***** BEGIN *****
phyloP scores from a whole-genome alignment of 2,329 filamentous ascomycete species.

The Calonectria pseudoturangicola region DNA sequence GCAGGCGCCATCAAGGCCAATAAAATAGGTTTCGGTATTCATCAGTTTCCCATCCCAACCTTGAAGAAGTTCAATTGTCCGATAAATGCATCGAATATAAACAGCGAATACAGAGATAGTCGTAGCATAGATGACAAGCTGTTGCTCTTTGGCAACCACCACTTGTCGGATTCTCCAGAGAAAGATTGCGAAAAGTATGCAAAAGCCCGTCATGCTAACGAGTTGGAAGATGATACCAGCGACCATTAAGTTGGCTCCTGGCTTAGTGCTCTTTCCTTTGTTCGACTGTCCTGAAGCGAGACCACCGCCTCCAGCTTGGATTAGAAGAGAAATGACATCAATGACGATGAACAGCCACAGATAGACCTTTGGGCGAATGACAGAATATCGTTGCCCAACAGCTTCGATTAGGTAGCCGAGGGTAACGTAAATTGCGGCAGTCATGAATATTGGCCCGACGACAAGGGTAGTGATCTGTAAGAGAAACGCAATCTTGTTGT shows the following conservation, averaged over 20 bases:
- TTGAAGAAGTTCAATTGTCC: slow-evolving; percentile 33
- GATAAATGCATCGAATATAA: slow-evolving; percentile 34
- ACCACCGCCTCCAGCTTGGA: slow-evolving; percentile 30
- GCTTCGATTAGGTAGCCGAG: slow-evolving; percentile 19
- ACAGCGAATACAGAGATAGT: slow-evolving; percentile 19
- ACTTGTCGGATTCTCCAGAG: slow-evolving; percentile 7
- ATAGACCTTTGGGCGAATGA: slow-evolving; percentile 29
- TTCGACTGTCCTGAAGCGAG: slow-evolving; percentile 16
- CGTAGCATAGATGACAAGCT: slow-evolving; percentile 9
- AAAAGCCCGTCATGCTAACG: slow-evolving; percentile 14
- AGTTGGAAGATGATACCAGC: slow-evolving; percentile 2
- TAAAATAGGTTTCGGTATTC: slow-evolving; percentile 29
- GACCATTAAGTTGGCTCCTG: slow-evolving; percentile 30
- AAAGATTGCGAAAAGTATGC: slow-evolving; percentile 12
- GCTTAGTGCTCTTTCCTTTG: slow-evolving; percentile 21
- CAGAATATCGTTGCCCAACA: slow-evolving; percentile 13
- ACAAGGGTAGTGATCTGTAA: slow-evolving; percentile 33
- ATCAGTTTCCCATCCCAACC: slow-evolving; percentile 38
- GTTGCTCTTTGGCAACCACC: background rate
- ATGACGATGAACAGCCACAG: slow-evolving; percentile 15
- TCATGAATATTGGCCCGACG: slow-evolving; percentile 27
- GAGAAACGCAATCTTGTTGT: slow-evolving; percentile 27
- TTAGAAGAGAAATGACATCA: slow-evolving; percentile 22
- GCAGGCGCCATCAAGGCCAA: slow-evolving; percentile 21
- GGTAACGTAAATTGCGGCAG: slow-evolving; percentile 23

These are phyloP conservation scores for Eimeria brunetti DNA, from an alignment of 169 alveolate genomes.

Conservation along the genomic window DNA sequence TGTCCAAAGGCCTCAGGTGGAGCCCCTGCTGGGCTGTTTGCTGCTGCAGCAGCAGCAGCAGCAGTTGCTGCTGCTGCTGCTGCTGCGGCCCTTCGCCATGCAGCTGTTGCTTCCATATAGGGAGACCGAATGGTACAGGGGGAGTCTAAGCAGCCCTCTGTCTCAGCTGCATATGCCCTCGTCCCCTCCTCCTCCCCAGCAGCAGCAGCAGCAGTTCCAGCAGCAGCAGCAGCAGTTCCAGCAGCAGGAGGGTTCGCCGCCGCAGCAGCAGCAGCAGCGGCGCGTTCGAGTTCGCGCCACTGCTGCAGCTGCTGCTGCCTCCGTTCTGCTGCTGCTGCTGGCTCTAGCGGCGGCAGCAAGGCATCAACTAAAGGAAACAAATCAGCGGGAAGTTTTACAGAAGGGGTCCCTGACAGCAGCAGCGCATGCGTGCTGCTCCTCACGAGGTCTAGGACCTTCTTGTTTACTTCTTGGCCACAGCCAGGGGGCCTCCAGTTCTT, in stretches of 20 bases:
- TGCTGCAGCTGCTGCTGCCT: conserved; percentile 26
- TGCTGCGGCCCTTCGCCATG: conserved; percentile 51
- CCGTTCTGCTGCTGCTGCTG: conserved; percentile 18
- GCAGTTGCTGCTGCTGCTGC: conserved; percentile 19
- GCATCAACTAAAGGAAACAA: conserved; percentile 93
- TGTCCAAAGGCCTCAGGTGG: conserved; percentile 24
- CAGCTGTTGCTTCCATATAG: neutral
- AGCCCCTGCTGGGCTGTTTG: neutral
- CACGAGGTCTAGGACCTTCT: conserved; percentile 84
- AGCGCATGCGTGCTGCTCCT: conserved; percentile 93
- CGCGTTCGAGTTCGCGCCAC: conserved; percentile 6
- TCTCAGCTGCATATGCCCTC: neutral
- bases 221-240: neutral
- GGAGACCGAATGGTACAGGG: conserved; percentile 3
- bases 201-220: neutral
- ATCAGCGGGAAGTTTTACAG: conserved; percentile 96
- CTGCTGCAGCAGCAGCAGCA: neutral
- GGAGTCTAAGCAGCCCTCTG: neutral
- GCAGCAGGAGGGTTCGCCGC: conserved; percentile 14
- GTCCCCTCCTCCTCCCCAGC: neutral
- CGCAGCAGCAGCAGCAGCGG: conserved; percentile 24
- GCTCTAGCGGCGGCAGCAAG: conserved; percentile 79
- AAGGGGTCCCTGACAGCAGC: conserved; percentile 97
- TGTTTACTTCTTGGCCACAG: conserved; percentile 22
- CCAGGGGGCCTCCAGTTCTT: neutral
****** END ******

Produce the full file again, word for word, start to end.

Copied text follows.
phyloP scores from a whole-genome alignment of 2,329 filamentous ascomycete species.

The Calonectria pseudoturangicola region DNA sequence GCAGGCGCCATCAAGGCCAATAAAATAGGTTTCGGTATTCATCAGTTTCCCATCCCAACCTTGAAGAAGTTCAATTGTCCGATAAATGCATCGAATATAAACAGCGAATACAGAGATAGTCGTAGCATAGATGACAAGCTGTTGCTCTTTGGCAACCACCACTTGTCGGATTCTCCAGAGAAAGATTGCGAAAAGTATGCAAAAGCCCGTCATGCTAACGAGTTGGAAGATGATACCAGCGACCATTAAGTTGGCTCCTGGCTTAGTGCTCTTTCCTTTGTTCGACTGTCCTGAAGCGAGACCACCGCCTCCAGCTTGGATTAGAAGAGAAATGACATCAATGACGATGAACAGCCACAGATAGACCTTTGGGCGAATGACAGAATATCGTTGCCCAACAGCTTCGATTAGGTAGCCGAGGGTAACGTAAATTGCGGCAGTCATGAATATTGGCCCGACGACAAGGGTAGTGATCTGTAAGAGAAACGCAATCTTGTTGT shows the following conservation, averaged over 20 bases:
- TTGAAGAAGTTCAATTGTCC: slow-evolving; percentile 33
- GATAAATGCATCGAATATAA: slow-evolving; percentile 34
- ACCACCGCCTCCAGCTTGGA: slow-evolving; percentile 30
- GCTTCGATTAGGTAGCCGAG: slow-evolving; percentile 19
- ACAGCGAATACAGAGATAGT: slow-evolving; percentile 19
- ACTTGTCGGATTCTCCAGAG: slow-evolving; percentile 7
- ATAGACCTTTGGGCGAATGA: slow-evolving; percentile 29
- TTCGACTGTCCTGAAGCGAG: slow-evolving; percentile 16
- CGTAGCATAGATGACAAGCT: slow-evolving; percentile 9
- AAAAGCCCGTCATGCTAACG: slow-evolving; percentile 14
- AGTTGGAAGATGATACCAGC: slow-evolving; percentile 2
- TAAAATAGGTTTCGGTATTC: slow-evolving; percentile 29
- GACCATTAAGTTGGCTCCTG: slow-evolving; percentile 30
- AAAGATTGCGAAAAGTATGC: slow-evolving; percentile 12
- GCTTAGTGCTCTTTCCTTTG: slow-evolving; percentile 21
- CAGAATATCGTTGCCCAACA: slow-evolving; percentile 13
- ACAAGGGTAGTGATCTGTAA: slow-evolving; percentile 33
- ATCAGTTTCCCATCCCAACC: slow-evolving; percentile 38
- GTTGCTCTTTGGCAACCACC: background rate
- ATGACGATGAACAGCCACAG: slow-evolving; percentile 15
- TCATGAATATTGGCCCGACG: slow-evolving; percentile 27
- GAGAAACGCAATCTTGTTGT: slow-evolving; percentile 27
- TTAGAAGAGAAATGACATCA: slow-evolving; percentile 22
- GCAGGCGCCATCAAGGCCAA: slow-evolving; percentile 21
- GGTAACGTAAATTGCGGCAG: slow-evolving; percentile 23

These are phyloP conservation scores for Eimeria brunetti DNA, from an alignment of 169 alveolate genomes.

Conservation along the genomic window DNA sequence TGTCCAAAGGCCTCAGGTGGAGCCCCTGCTGGGCTGTTTGCTGCTGCAGCAGCAGCAGCAGCAGTTGCTGCTGCTGCTGCTGCTGCGGCCCTTCGCCATGCAGCTGTTGCTTCCATATAGGGAGACCGAATGGTACAGGGGGAGTCTAAGCAGCCCTCTGTCTCAGCTGCATATGCCCTCGTCCCCTCCTCCTCCCCAGCAGCAGCAGCAGCAGTTCCAGCAGCAGCAGCAGCAGTTCCAGCAGCAGGAGGGTTCGCCGCCGCAGCAGCAGCAGCAGCGGCGCGTTCGAGTTCGCGCCACTGCTGCAGCTGCTGCTGCCTCCGTTCTGCTGCTGCTGCTGGCTCTAGCGGCGGCAGCAAGGCATCAACTAAAGGAAACAAATCAGCGGGAAGTTTTACAGAAGGGGTCCCTGACAGCAGCAGCGCATGCGTGCTGCTCCTCACGAGGTCTAGGACCTTCTTGTTTACTTCTTGGCCACAGCCAGGGGGCCTCCAGTTCTT, in stretches of 20 bases:
- TGCTGCAGCTGCTGCTGCCT: conserved; percentile 26
- TGCTGCGGCCCTTCGCCATG: conserved; percentile 51
- CCGTTCTGCTGCTGCTGCTG: conserved; percentile 18
- GCAGTTGCTGCTGCTGCTGC: conserved; percentile 19
- GCATCAACTAAAGGAAACAA: conserved; percentile 93
- TGTCCAAAGGCCTCAGGTGG: conserved; percentile 24
- CAGCTGTTGCTTCCATATAG: neutral
- AGCCCCTGCTGGGCTGTTTG: neutral
- CACGAGGTCTAGGACCTTCT: conserved; percentile 84
- AGCGCATGCGTGCTGCTCCT: conserved; percentile 93
- CGCGTTCGAGTTCGCGCCAC: conserved; percentile 6
- TCTCAGCTGCATATGCCCTC: neutral
- bases 221-240: neutral
- GGAGACCGAATGGTACAGGG: conserved; percentile 3
- bases 201-220: neutral
- ATCAGCGGGAAGTTTTACAG: conserved; percentile 96
- CTGCTGCAGCAGCAGCAGCA: neutral
- GGAGTCTAAGCAGCCCTCTG: neutral
- GCAGCAGGAGGGTTCGCCGC: conserved; percentile 14
- GTCCCCTCCTCCTCCCCAGC: neutral
- CGCAGCAGCAGCAGCAGCGG: conserved; percentile 24
- GCTCTAGCGGCGGCAGCAAG: conserved; percentile 79
- AAGGGGTCCCTGACAGCAGC: conserved; percentile 97
- TGTTTACTTCTTGGCCACAG: conserved; percentile 22
- CCAGGGGGCCTCCAGTTCTT: neutral